Why Is It Called Expressionism?

Expressionism was a pivotal art movement during the early 20th century, when artists broke away from representation towards greater artistic freedom.

May 30, 2023By Rosie Lesso, MA Contemporary Art Theory, BA Fine Art


Expressionism was a profoundly influential art movement that emerged during the early 20th century, during a time of momentous societal change. The Enlightenment and the industrial Revolution led to widespread feelings of alienation and disconnection with the world, along with a loss of spirituality and hope. Artists responded to these unstable and shifting circumstances with a series of crude, raw artworks which moved away from the representation of the real world towards the personal expression of psychological and emotional states of mind. The movement is often marked as the advent of modern art, as it signaled a move towards personal freedom and individual expression which is still influencing contemporary art practices today. We take a look through the movement’s key characteristics, and how it came to be known as Expressionism.


The Term Expressionism Was Coined by Art Historian Antonin Matejcek

ernst ludwig kirchner painting expressionism
Bildnis des Dichters Frank by Ernst Ludwig Kirchner, 1917, image courtesy of Christie’s


Expressionism lasted from around 1905 to 1920, beginning in Germany and spreading throughout Europe. But it wasn’t until 1910 that the term was first coined by Czech art historian Antonin Matejcek, who observed how various groups of artists were moving away from Impressionism’s real-world observations towards deeply personal, imaginative and expressive forms of making that evoked the artist’s individual state of mind. He noted how the Expressionists were painting harsh, aggressive and sometimes psychologically disturbing visions, filtering the real world through their own emotionally fraught lens.


Expressionism Revealed Inner States of Mind

scream painting edvard munch
The Scream by Edvard Munch, 1893, via The National Museum in Oslo, Norway


Artists who paved the way for Expressionism include the post-Impressionist painters Vincent van Gogh, Paul Gauguin, Gustave Klimt and Edvard Munch, along with the French Fauvist painters Henri Matisse, Maurice De Vlaminck and Andre Derain. They all broke with the tradition for art as a tool for representing the real world, instead using their art as a means of expressing strong emotions, or inner turmoil with heightened colors, elongated forms and textured or patterned brushstrokes. However, the beginning of Expressionism as a bona fide art movement is often traced back to a core group of German artists from Dresden who later became known as the German Expressionists.


dr rosa schapire painting karl schmidt rottluff
Dr Rosa Schapire by Karl Schmidt-Rottluff, 1919, via Tate Museum, London

Get the latest articles delivered to your inbox

Sign up to our Free Weekly Newsletter


They were the four German architecture students Ernst Ludwig Kirchner, Fritz Bleyl, Erich Heckel and Karl Schmidt-Rottluff, who called themselves Die Brucke (meaning the Bridge). They took their group’s name from a shared desire to look back to earlier, pre-academic art forms such as African masks and wood carvings in order to find an authentic means of expression. Together they invented a new way of painting with stylized angular forms and angry, discordant colors, a style that reflected their growing dissatisfaction, discomfort and malaise with the gritty, messy nature of the modern world.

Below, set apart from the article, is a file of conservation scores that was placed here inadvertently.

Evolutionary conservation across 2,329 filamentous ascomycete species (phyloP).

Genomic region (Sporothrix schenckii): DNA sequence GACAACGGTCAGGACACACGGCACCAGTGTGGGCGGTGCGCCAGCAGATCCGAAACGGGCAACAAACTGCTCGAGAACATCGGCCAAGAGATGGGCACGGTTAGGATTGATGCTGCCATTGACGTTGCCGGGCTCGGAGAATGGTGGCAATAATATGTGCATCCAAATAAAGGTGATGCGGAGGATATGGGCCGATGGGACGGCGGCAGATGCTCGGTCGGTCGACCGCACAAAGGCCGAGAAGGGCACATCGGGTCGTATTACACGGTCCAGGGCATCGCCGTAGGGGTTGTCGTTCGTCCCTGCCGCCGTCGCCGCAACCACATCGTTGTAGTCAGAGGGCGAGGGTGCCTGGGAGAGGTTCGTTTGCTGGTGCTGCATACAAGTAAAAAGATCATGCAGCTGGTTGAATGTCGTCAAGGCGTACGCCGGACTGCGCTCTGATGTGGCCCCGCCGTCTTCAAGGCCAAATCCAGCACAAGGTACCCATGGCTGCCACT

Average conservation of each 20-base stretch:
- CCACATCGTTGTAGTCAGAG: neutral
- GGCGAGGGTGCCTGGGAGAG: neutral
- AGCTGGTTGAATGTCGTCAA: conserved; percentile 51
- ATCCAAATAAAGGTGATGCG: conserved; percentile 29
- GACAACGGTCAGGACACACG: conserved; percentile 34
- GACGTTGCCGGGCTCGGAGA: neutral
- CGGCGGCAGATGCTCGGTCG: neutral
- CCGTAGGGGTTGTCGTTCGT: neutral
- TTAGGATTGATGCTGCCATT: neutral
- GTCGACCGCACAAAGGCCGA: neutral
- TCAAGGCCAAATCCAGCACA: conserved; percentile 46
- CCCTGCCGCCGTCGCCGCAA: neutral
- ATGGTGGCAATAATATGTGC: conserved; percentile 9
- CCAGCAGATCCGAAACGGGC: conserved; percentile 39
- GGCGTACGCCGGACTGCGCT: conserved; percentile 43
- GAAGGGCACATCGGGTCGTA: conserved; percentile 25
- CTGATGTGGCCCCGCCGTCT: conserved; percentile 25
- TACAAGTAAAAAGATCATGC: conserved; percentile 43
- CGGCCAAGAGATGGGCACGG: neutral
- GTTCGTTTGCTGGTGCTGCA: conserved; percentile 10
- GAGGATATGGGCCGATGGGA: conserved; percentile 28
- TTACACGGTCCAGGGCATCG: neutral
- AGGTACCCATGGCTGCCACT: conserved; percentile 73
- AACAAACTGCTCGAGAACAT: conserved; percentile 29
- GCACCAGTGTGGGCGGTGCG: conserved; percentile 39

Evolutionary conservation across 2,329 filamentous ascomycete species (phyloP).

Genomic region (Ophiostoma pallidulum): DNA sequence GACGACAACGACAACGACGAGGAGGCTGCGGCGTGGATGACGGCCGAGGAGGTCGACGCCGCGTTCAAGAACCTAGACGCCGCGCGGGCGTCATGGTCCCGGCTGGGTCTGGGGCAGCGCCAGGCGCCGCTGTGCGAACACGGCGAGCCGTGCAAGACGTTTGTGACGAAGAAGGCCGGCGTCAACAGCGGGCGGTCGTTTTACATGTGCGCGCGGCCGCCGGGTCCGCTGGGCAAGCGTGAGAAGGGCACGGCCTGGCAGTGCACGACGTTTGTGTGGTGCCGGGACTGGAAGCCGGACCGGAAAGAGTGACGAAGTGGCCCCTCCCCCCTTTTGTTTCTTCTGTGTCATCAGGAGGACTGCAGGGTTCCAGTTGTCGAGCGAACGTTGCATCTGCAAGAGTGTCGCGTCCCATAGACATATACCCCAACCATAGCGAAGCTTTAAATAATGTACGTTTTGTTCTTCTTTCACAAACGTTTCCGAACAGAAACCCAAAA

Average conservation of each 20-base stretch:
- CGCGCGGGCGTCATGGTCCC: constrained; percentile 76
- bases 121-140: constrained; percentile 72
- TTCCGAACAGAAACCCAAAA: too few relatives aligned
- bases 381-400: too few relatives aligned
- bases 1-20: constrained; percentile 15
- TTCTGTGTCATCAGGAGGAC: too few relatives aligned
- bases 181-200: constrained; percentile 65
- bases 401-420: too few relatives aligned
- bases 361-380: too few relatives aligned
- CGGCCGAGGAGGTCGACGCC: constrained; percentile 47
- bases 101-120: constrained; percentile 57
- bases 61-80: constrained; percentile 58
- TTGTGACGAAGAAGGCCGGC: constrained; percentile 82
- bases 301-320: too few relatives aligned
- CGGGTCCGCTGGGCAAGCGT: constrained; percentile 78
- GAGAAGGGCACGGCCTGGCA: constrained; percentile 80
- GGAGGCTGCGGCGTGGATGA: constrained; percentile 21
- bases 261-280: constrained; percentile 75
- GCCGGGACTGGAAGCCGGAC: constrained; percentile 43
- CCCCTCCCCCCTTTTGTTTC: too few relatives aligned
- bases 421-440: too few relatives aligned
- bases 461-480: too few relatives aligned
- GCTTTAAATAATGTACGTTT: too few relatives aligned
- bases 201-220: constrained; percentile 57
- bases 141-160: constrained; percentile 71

Expressionism Equaled Artistic Freedom

wassily kandinsky abstract art expressionism
Entwurf zu ‘Improvisation mit rot-blauem Ring’ by Wassily Kandinsky, 1913, image courtesy of Christie’s


Another prominent group of artists associated with Expressionism were Der Blaue Reiter (the Blue Rider), a group of revolutionaries including Wassily Kandinsky and Franz Marc, who sought ways of freeing their art from the constraints of representation with vivid, symphonic color combinations and an increasingly abstract language. Kandinsky was one of the first artists to take Expressionism towards complete abstraction. Meanwhile, expressionist artists in France included Georges Rouault, Chaim Soutine and Marc Chagall, and in Austria, Oskar Kokoschka and Egon Schiele.


Expressive Marks

ernst ludwig kirchner street dresden painting
Street, Dresden by Ernst Ludwig Kirchner, 1908/1919, via Museum of Modern Art, New York


Expressive mark-making was the unifying feature in all strands of Expressionism. It was through working with looser, fluid and improvisational marks that artists of varying styles and approaches were able to divorce their art from the real world, and to instead find a means of bringing their inner emotions outwards for the world to see. This loosening of mark making was to have profound implications in the history of art, paving the way for pure abstraction, and a whole series of seismic art movements including Abstract Expressionism, Neo-Expressionism, Arte Povera and the School of London.

Author Image

By Rosie LessoMA Contemporary Art Theory, BA Fine ArtRosie is a contributing writer and artist based in Scotland. She has produced writing for a wide range of arts organizations including Tate Modern, The National Galleries of Scotland, Art Monthly, and Scottish Art News, with a focus on modern and contemporary art. She holds an MA in Contemporary Art Theory from the University of Edinburgh and a BA in Fine Art from Edinburgh College of Art. Previously she has worked in both curatorial and educational roles, discovering how stories and history can really enrich our experience of art.